Child protection proceedings are governed by the Child and Family Services Act [the "Act"]. The Act does not expressly provide party status to foster parents, who are considered to not have a legal interest in the child protection proceedings.
In this case, the child was made a ward of the Society when he was 2 months old. At the age of 7 months, he was placed in the care of a foster-to-adopt mother. The Society brought and application to make the child a Crown ward and initially supported the foster mother's intention to adopt the child. When the child's aunt and her partner wanted to adopt the child as well, the Society changed its position to support that plan instead. The foster mother brought a motion seeking to be added as a party to the child protection proceeding. The child was 2 years old at the time of the appeal hearing.
The motion judge observed that the paramount purpose of the Act is the best interests of the child. The objective is clearly stated in section 1 of the Act. His Honour noted the difference between foster parents and foster-to-adopt parents, who have a clear understanding with the society to adopt the child. The child’s birth mother was in favour of the foster mother adopting the child. The foster mother had agreed the birth mother would have access to the child. The motion judge concluded the Act gives the court discretion to make a foster parent a party. On the facts of this case, it was in the child's best interests to allow the foster-to-adopt mother to be a party in the case. The Divisional Court overturned the judge's ruling concluding that a foster parent should be added as a party only in exceptional circumstances. In the case of foster parents, the court should consider their existing participation rights under s. 39(3) of the Act.
The Court of Appeal disagreed with the Divisional Court. The motion judge's decision should not have been interfered with absent a palpable and overriding error in law or an unreasonable exercise of discretion. Neither occurred in this case. The criteria for adding parties in child protection cases were established in the decision CAS of London and Middlesex v H.(S.),  OJ no 4491 (QL) which are as follows:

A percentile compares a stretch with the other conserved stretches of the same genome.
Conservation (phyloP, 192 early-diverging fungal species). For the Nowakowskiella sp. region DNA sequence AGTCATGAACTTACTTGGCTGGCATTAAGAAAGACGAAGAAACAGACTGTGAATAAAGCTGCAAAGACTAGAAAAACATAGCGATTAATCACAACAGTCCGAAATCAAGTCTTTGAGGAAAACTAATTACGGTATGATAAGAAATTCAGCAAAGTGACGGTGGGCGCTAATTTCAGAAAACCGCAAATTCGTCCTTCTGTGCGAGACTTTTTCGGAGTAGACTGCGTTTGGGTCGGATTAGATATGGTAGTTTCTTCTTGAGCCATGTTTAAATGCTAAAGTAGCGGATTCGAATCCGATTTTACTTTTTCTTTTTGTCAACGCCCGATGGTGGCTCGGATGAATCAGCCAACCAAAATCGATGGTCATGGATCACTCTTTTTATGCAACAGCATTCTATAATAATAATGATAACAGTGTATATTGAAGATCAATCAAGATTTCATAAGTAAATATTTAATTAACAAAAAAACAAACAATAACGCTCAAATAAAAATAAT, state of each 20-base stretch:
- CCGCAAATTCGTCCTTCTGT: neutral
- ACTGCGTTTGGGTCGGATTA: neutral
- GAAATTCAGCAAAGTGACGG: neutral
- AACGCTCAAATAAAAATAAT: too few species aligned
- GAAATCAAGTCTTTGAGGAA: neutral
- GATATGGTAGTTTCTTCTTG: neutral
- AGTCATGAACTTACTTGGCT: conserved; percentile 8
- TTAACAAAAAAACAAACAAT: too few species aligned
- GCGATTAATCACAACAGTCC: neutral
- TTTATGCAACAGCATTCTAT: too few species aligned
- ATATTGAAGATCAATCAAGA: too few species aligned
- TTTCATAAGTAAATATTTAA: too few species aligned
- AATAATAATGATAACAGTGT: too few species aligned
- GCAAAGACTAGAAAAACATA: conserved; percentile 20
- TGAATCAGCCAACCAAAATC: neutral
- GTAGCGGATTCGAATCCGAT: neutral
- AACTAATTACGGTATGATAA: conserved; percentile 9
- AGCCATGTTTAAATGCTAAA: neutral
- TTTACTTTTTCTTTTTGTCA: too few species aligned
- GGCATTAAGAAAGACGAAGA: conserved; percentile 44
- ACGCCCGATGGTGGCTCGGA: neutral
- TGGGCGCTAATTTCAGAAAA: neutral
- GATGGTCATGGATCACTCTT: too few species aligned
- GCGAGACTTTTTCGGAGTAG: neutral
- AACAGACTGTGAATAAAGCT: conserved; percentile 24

whether the addition of the party is in the best interest of the child;
whether the addition of the party will delay or prolong the proceedings unduly;
whether the addition of the party is necessary to determine the issues; and
whether the proposed party is a person capable of putting forward a plan that is in the child’s best interests.
All factors do not need to favour the person seeking party status for the court to add him or her. The Court of Appeal agreed with the decision in Catholic Children’s Aid Society of Toronto v. S.(R.D.), 2008 CanLII 8607 (ON SC) which states that whether to allow foster parents greater participation rights or party status is made on a case-by-case and contextual basis. The Court of Appeal found at paras 27-28 that,
In this case, the motion judge began with the paramount purpose of the CFSA to promote the best interest and well-being of children: he correctly identified and applied the most important consideration.
He referred... to the child’s arrival at the [foster-to-adopt] mother’s home in a state of emotional disarray, and his emotional progress in recovery in the following months. He concluded that, as a result, the [foster-to-adopt] mother was in the best position to inform the Court as to the specific needs and best interest of the child.
The decision does not turn on the foster mother's legal interest but rather the protection and pursuit of the child’s best interests, as correctly pointed out by the motion judge.
This decision raises some concern as it may mean that more birth parents will find themselves in a situation where they have to defend their case from both the society and the foster parents. Birth parents are often in a worse economic position than foster parents. However, the decision may simply apply more narrowly to distinguish foster parents and foster-to-adopt parents, with the latter being more likely to being granted party status as a result of this decision.